I would challenge the bloom size as stated in the database.  Mine have gotten larger than that on a regular basis. Regardless, it's one of the larger blooming daylilies out there. Its color doesn't really command attention because there are a gazillion yellow daylilies (at least), but its size certainly does, and that makes it worth having.

This week as I was walking through the garden doing a bit of late summer clean-up, I noticed 'Sarah Christine' was doing something her friends and cousins hadn't. She had proliferations! I've had a daylily do this before, but I didn't do anything with them and merely cut off the scape and composted it.

What are proliferations?

Sometimes a daylily will start to form little plantlets at nodes on the stem of a flower scape. These will often form roots while still attached to the plant. If the stem of the scape is cut on both sides of the plantlet - the proliferation - and put into potting soil, a new plant can be grown. It will be a clone of the mother plant - in other words, identical to it.

'Sarah Christine' has several proliferations on this flower scape. The middle
one is actually two, which I will pot up together.


The reason I don't get too many of these is because I'm pretty obsessive about cutting scapes off once they're finished blooming.  I missed this one.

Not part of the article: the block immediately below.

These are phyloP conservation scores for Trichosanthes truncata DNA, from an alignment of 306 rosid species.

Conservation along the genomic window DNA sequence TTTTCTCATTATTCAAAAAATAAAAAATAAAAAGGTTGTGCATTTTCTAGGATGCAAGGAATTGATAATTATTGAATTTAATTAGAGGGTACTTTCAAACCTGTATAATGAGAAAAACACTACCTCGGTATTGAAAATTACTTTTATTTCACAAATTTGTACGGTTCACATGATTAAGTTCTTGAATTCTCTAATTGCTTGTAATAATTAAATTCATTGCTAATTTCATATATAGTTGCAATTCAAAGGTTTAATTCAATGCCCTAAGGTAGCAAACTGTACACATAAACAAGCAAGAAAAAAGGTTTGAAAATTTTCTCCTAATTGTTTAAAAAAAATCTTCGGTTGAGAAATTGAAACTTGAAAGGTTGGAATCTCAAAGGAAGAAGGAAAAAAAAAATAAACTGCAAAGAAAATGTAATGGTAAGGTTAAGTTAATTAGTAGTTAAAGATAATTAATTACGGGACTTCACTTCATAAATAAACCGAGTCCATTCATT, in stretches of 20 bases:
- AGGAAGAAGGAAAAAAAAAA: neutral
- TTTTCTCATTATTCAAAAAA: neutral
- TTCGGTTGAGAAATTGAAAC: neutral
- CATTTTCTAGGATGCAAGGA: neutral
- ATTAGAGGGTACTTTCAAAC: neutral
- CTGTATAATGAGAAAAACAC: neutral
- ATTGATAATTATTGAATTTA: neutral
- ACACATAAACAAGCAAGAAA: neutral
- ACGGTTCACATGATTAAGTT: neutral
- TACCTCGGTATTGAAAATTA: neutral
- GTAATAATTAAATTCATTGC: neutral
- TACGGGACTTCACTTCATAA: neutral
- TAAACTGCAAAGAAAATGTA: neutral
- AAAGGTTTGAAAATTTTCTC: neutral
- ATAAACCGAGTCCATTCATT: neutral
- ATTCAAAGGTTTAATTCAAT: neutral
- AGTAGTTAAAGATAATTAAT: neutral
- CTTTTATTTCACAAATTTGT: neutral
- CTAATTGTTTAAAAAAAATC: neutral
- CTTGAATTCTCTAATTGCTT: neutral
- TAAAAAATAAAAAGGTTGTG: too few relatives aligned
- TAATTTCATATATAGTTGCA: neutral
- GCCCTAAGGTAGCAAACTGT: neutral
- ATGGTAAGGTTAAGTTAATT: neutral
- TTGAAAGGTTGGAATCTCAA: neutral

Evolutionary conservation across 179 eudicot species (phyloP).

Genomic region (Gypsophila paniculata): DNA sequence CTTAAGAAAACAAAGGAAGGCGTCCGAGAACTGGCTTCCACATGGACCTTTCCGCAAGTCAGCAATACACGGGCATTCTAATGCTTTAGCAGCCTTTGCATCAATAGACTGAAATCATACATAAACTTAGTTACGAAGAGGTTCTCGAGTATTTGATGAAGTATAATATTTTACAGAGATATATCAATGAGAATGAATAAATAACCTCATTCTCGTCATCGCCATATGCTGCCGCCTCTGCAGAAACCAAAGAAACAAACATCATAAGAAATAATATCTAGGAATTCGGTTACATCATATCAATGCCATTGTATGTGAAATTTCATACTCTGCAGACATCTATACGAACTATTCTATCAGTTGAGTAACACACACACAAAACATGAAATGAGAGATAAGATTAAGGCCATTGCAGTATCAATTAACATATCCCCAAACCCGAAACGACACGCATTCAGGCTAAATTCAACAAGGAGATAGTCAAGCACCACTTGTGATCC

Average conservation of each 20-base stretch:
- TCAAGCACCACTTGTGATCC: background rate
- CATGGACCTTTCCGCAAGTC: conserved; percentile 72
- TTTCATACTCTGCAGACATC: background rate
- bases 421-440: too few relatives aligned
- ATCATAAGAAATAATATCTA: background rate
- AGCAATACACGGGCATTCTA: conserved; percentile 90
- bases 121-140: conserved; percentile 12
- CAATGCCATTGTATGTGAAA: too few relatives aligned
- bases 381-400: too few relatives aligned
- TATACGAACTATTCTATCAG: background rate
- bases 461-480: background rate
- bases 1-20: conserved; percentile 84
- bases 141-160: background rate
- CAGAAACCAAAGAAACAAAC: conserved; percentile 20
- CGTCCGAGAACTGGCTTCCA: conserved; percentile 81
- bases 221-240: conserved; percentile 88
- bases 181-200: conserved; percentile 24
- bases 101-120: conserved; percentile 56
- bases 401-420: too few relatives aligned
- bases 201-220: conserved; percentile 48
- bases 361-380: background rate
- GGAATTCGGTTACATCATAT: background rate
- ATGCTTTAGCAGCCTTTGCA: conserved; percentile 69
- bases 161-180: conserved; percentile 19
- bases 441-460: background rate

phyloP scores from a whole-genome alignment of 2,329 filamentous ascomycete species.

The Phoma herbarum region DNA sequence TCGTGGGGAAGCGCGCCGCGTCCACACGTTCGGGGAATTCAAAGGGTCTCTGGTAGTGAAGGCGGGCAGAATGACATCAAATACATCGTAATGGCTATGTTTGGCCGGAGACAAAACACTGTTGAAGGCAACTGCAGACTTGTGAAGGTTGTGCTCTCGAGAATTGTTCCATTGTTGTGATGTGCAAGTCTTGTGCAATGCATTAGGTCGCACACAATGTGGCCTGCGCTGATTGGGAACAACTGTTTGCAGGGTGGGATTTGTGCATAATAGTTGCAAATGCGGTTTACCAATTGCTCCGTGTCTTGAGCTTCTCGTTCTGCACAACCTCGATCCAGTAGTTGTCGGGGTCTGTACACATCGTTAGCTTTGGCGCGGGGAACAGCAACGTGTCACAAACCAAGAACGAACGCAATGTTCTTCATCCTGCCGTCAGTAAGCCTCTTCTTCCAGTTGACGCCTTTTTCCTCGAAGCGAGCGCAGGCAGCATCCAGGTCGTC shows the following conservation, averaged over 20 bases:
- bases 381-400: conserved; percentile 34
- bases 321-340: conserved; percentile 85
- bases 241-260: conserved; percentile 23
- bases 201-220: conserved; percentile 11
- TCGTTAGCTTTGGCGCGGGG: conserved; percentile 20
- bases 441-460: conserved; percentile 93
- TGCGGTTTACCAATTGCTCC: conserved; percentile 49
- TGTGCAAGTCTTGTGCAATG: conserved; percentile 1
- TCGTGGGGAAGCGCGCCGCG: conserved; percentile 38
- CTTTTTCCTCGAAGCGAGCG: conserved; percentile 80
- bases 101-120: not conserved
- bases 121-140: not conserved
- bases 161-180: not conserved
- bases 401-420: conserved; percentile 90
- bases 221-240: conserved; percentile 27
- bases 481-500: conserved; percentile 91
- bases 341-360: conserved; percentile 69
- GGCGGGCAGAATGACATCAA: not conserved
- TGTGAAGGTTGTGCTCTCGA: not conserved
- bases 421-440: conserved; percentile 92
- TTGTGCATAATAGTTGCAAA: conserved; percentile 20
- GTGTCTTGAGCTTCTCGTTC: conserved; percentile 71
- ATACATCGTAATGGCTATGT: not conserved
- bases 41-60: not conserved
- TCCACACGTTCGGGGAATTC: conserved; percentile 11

There are four proliferations on this scape.


I cut it off at its base and then cut each proliferation and put them in water so they can form some roots before I pot them up. I'll keep the potted plants in the greenhouse this winter and then plant them out near the mother plant in the spring.


'Sarah Christine' had babies!



Wednesday, September 10, 2014

A Self-Seeded Surprise


Since the majority of the garden where we have the most space to grow edibles has become mostly shady, we needed to find somewhere else to grow things like corn and squash. Our neighbor to the south has a large yard with no trees at all and a few years ago, he graciously allowed us to dig up a rectangular area at the back of his property for us to garden.

Last year, we grew corn over most of it, including beautiful 'Glass Gem', a flint/popcorn variety that took the internet by storm the year before. Though we saved plenty of seed from last year for growing it this year, we didn't plant any.


We did plant three different kinds of sweet corn and we got a decent crop for eating, but that season was over several weeks ago. Last weekend, Romie mentioned that there were several stalks in one corner of the plot that remained green while the rest were drying and straw-colored. He suggested that perhaps these were volunteers from last year's 'Glass Gem', since that matured later than our sweet corn varieties.

Curious, we walked over there and I peeled the husks back on one of the ears and how about that? 


Either these were seeds that we'd planted last year and they hadn't germinated until this spring (not too likely) or there was an ear that got left on the ground last year long enough that it dried sufficiently to have some kernels pop off the ear onto the ground. That doesn't seem too likely either, since we saved all available seed at the end of the season and I don't think we missed harvesting any ears.

However it happened, we're going to have eight or so ears of 'Glass Gem' this year! What a happy surprise. :-)